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Final jury insturctions in Sony v. Joel Tenenbaum

Final jury insturctions in Sony v. Joel Tenenbaum



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Published by Ben Sheffner
Final jury insturctions in Sony v. Joel Tenenbaum
Final jury insturctions in Sony v. Joel Tenenbaum

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Published by: Ben Sheffner on Aug 03, 2009
Copyright:Attribution Non-commercial


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July 31, 2009
I. Copyright in General
A. This is an action for copyright infringement. A “copyright” is the exclusive right tocopy. A copyrighted work can comprise a number of different kinds of work including amusical work.1. The owner of a copyright generally has the right to exclude any other personfrom reproducing, preparing derivative works, distributing, performing, displaying,or using the work covered by copyright for a specific period of time. 2. One who either (1) reproduces, or (2) distributes a copyrighted work during theterm of the copyright, infringes the copyright, unless licensed or authorized by thecopyright owner.B. In this case, each plaintiff contends that it is, and at all relevant times has been, thecopyright owner or licensee of exclusive rights under United States copyright law withrespect to certain copyrighted sound recordings, and that the defendant, Joel Tenenbaum,without the permission or consent of such plaintiff, used a peer-to-peer network todownload the plaintiffs’ copyrighted recordings and/or distribute the copyrightedrecordings to the public.1. Each plaintiff contends that Mr. Tenenbaum’s actions constituteinfringement of its exclusive rights under copyright law.2. The sound recordings at issue are the five that are listed in Exhibit 55, andthe 25 that are listed in Exhibit 56.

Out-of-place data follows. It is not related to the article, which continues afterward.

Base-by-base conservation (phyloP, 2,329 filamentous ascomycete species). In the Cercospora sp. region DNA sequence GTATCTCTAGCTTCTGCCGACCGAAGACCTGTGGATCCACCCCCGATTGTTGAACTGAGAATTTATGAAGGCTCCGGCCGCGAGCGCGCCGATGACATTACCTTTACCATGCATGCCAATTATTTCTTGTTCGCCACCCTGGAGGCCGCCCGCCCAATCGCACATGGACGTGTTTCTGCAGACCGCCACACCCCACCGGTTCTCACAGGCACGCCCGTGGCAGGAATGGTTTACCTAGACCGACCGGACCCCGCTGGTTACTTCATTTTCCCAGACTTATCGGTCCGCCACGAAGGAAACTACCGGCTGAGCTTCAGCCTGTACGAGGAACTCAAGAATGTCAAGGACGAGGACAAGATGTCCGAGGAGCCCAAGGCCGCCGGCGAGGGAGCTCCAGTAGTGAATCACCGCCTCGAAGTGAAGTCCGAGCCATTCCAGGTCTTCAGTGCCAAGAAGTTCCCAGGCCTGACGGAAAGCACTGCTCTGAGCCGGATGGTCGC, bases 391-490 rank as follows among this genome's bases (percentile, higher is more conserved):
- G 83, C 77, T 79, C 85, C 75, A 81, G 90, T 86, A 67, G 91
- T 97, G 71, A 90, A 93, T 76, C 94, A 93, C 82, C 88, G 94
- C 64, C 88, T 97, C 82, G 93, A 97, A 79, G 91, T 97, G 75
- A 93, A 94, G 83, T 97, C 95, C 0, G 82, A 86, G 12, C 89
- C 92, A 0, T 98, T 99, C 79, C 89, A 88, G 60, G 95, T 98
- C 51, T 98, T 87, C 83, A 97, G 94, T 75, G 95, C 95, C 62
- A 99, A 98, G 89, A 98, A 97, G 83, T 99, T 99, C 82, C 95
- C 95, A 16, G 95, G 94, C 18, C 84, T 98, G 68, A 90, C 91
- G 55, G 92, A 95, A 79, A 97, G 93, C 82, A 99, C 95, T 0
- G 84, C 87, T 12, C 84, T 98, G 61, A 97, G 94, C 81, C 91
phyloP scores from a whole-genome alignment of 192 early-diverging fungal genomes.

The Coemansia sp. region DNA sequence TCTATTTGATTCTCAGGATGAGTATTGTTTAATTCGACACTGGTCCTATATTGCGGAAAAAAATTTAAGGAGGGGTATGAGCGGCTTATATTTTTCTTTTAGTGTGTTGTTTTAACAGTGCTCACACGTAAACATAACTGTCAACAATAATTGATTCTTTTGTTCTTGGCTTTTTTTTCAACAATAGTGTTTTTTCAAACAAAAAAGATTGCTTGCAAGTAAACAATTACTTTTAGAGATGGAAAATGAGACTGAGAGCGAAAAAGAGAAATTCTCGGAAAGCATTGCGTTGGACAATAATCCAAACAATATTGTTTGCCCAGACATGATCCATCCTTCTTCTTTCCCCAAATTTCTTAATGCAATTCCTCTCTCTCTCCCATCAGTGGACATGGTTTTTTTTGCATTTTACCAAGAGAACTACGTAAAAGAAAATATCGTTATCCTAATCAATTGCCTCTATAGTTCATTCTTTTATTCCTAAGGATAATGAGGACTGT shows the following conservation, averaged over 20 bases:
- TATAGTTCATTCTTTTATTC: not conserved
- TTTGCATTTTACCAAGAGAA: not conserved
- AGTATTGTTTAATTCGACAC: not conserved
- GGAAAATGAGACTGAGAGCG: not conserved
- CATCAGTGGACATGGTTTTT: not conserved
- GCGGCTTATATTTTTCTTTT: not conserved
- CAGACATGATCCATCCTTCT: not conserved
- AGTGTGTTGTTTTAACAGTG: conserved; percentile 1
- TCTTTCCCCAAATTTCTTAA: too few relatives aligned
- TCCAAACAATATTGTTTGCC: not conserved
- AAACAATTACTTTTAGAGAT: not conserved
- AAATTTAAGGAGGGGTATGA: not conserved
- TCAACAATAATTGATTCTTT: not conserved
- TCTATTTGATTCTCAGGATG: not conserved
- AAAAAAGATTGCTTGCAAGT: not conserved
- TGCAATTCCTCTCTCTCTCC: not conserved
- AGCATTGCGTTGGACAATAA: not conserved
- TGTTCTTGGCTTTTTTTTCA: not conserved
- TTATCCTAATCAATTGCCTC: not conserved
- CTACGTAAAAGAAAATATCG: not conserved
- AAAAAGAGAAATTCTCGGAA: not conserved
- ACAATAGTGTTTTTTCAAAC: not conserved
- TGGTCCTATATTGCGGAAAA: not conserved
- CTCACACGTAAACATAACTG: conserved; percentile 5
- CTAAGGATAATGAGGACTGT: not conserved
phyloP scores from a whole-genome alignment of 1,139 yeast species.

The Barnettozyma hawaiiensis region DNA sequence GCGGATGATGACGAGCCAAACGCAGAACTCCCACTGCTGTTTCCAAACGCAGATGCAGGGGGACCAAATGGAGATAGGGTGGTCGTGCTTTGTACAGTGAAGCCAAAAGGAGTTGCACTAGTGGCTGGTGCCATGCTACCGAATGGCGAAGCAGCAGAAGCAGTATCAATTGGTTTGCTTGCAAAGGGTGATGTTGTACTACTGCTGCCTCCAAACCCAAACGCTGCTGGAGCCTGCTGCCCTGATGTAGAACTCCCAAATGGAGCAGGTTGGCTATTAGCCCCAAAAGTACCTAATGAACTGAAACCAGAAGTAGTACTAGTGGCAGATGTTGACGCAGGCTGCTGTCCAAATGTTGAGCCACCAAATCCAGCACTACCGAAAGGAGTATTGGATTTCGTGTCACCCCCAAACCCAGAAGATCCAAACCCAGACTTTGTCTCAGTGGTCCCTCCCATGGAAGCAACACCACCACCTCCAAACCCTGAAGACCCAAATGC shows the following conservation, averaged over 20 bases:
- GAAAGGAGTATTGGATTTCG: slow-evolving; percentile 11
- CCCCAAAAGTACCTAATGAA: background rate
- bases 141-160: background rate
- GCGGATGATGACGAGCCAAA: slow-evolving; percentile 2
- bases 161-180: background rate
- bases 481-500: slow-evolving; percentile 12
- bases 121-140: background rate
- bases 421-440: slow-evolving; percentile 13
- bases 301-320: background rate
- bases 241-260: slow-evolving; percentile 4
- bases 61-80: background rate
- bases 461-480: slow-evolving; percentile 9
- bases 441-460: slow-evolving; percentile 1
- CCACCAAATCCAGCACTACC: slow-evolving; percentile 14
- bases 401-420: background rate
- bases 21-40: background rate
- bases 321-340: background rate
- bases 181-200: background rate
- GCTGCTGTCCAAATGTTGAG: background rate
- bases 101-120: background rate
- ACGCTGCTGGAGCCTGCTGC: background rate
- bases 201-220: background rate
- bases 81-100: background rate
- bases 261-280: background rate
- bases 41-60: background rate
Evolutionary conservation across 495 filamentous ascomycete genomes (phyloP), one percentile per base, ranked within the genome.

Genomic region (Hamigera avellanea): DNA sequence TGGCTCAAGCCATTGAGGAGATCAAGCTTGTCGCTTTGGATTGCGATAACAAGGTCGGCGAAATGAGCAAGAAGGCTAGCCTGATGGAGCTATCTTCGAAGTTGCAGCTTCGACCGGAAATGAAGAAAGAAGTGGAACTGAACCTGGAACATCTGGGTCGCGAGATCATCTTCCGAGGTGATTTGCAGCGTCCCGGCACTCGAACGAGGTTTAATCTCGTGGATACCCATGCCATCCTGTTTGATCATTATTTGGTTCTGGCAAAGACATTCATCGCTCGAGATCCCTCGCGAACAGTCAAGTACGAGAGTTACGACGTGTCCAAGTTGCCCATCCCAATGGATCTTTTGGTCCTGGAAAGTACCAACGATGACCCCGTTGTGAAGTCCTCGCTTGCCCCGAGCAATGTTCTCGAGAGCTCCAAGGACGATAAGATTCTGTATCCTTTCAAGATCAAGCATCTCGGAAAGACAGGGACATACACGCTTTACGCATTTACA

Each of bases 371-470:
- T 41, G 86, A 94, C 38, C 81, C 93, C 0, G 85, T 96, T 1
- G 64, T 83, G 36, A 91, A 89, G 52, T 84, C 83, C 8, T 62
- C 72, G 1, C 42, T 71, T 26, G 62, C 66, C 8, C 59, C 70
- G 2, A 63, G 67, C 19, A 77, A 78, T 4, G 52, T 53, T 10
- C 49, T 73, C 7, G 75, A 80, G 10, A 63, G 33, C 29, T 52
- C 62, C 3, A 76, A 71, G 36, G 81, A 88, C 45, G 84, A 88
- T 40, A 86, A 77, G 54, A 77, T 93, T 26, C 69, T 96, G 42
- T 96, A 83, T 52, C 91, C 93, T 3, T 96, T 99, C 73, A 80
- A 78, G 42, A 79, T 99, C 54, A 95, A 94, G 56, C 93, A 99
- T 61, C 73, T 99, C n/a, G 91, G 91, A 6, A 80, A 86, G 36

Case 1:03-cv-11661-NG Document 909 Filed 07/31/2009 Page 1 of 4
II. Elements
A. For each sound recording on which the plaintiffs claim copyright infringement, theymust prove two things in order to prevail:First, that one of the plaintiffs is the owner of a work protected by the CopyrightAct;Second, that the defendant infringed one or more of the rights granted by the Actto the copyright holder.B. In this case, there is no issue as to liability.
Case 1:03-cv-11661-NG Document 909 Filed 07/31/2009 Page 2 of 4
Because there is no issue as to liability, you must decide on damages. When you do, youmust select a damages award within the specified statutory range.A.Statutory DamagesEach plaintiff has elected to recover “statutory damages” instead of its actual damages forthe defendant’s copyright infringement.1. The Copyright Act entitles a plaintiff to a sum of not less than $750 andnot more than $30,000 per act of infringement (that is, per sound recording
downloaded or distributed without license), as you consider just.2. In determining the just amount of statutory damages to award against aninfringing defendant, the jury is entitled to weigh a number of factors.Among those factors, you may consider:(a)The nature of the infringement;(b)The defendant’s purpose and intent;(c)The profit that the defendant reaped, if any, and/or the expense thatthe defendant saved;(d)The revenue lost by the plaintiff as a result of the infringement;(e)The value of the copyright;(f)The duration of the infringement;(g)The defendant’s continuation of infringement after notice orknowledge of copyright claims; and(h)The need to deter this defendant and other potential infringers.This list of factors is not exhaustive, nor have they been offered in any particularorder. You may include any other considerations you believe relevant to a just andappropriate determination of damages.B. Willful InfringementIf you find that the defendant’s infringement of a copyrighted work was willful, theCopyright Act entitles a plaintiff to a sum of not less than $750 and not more than$150,000 per act of infringement (that is, per sound recording
downloaded or distributedwithout license), as you consider just.1. “Willful” means that a defendant had knowledge that his actions constitutedcopyright infringement or acted with reckless disregard for the copyright holder’srights.
Case 1:03-cv-11661-NG Document 909 Filed 07/31/2009 Page 3 of 4

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